(ii) His rights are heritable like any other immovable property which comes under Section 15 (a)
(iii) Under Section 15 (b), the Non-Occupancy Tenant has no right of transfer but can hypothecate his land to union or state government or coop society or bank for agricultural land. In case of default, his holding may be attached and sold under Section 49 of the act.
(iv) Non-Occupancy Tenant cannot sub-let under Section 16.
OBLIGATIONS OF THE NON-OCCUPANCY TENANT:
Under Section 17, a Non-Occupancy Tenant is obliged to pay rent at a fair and equitable rate subject to maximum rate under Section 28. Rent enhancement shall be as per provisions of Chapter VII and enhancement of rent as per Chapter IX of the act.
DIFFERENCES BETWEEN THE OCCUPANCY TENANT and NON-OCCUPANCY TENANT:
(a) Time Period:
Under Occupancy Tenant, they hold land for 3 years or more than that. In Non-Occupancy Tenant, they can hold land for 3 years or less than that.
(b) Acquisition of Ownership Rights (AOR):
Occupancy Tenant can apply for Acquisition of ownership right under Section 23 of Assam (Temporarily Settled Areas) Tenancy Act, 1971.
Non Occupancy Tenant cannot apply for Acquisition of ownership right under Section 23. But on acquiring the status of Occupancy Tenant after 3 years they can apply for acquisition of ownership rights.
(c) Rights over land:
Occupancy Tenant has permanent, heritable and transferable rights. Non Occupancy Tenant does not have such rights.
Whereas, heritable rights continue till the tenancy continues, only has right to mortgage land for agricultural land.
Section 20 of the act provides that with the commencement of the Act (1971), that sub-letting there shall be no new under tenant holding under an Occupancy Tenant or a Non-Occupancy Tenant. This conforms with the prohibition of sub-letting by the occupancy tenant or non-occupancy tenant.
(i) TENANT AT SUFFERANCE:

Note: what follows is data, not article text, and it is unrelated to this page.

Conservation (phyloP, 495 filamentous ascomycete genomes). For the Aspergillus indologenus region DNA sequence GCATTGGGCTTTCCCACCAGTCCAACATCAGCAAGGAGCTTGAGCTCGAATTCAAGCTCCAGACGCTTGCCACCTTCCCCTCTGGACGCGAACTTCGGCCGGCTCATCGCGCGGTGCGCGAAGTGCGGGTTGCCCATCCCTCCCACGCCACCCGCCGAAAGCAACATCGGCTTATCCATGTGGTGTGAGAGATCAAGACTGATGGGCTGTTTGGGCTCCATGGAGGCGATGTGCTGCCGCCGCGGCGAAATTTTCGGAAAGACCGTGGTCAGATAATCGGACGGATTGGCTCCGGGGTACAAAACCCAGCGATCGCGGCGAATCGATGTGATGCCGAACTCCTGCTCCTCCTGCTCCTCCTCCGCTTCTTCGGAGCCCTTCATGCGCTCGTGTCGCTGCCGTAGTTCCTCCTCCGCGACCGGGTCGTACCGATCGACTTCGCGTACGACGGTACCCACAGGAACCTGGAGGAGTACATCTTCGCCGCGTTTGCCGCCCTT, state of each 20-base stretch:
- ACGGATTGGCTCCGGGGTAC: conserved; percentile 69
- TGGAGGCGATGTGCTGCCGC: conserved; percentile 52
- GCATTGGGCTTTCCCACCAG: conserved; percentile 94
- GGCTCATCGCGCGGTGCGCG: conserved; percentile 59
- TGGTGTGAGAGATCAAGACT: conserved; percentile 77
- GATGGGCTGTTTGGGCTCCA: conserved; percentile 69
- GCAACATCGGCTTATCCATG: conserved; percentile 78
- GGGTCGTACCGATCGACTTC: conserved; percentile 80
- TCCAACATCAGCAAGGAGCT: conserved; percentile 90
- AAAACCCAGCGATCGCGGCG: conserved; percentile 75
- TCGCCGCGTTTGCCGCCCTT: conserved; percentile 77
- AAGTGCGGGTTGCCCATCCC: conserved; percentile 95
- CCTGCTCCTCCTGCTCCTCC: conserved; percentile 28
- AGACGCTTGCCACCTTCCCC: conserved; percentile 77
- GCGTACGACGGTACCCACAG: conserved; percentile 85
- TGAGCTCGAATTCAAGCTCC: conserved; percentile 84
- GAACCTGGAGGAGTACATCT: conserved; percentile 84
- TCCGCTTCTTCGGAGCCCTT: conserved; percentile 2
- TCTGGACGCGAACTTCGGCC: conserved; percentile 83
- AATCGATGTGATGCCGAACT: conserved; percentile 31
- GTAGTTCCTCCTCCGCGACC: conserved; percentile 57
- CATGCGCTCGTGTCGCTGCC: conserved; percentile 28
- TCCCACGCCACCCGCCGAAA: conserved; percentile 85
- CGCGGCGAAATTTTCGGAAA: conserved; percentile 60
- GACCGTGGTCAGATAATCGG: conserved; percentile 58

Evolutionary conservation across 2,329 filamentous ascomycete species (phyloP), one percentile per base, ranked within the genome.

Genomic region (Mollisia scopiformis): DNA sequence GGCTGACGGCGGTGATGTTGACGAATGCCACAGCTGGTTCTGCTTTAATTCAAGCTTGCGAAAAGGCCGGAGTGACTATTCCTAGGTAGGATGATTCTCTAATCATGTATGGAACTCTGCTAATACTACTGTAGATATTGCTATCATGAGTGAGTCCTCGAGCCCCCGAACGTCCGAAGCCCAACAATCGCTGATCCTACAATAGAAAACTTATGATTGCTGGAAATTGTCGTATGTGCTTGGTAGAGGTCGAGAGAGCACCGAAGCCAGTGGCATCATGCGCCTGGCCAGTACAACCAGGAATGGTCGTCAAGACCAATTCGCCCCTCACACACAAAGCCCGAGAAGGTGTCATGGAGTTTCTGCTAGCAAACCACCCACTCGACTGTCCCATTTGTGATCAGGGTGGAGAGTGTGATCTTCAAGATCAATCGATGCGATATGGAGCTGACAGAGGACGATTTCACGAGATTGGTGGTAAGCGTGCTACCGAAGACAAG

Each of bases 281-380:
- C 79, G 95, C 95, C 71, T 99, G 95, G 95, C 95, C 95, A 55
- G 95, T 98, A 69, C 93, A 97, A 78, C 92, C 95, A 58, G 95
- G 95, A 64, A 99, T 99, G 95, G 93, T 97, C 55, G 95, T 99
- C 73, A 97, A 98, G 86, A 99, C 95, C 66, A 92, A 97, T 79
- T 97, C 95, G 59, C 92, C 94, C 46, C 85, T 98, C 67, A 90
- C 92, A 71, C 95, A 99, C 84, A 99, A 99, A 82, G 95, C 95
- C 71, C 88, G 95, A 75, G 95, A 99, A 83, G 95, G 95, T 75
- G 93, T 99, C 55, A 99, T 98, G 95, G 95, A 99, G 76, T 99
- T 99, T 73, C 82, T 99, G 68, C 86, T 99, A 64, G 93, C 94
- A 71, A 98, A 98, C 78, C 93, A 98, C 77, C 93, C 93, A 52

A Tenant may retain and continue to own the leased property after the termination of the lease or in its determination by efflux of time. If such retention of possession is without the consent of the landlord, a tenant is commonly known as Tenant at Sufferance.
Such tenant unlawfully holds the land after the expiration of the lease by efflux of time, and wrongfully continues in possession. A tenancy at sufferance does not create a relationship between landlord and tenant.
(ii) TENANT HOLDING OVER/ TENANT AT WILL:
A tenant in possession with the consent of the landlord is a ‘Tenant Holding Over’ or a ‘Tenant at Will’. Statutory recognition has been given to such tenants by Section 116 of Transfer of Property Act, which contemplates that if a tenant remains in possession after possession or determination of the lease and the landlords accept rent from a tenant or otherwise assents to the continuing in possession, the original lease may be deemed to have been renewed from year to year or month to month depending upon the purpose of the lease as per Section 106 in Transfer of Property Act.
#NOTE: However, there are some more important provisions in this Act, that must be discussed. Head to PART-2 of our coverage of the Assam (Temporary Settled Areas) Tenancy Act, 1971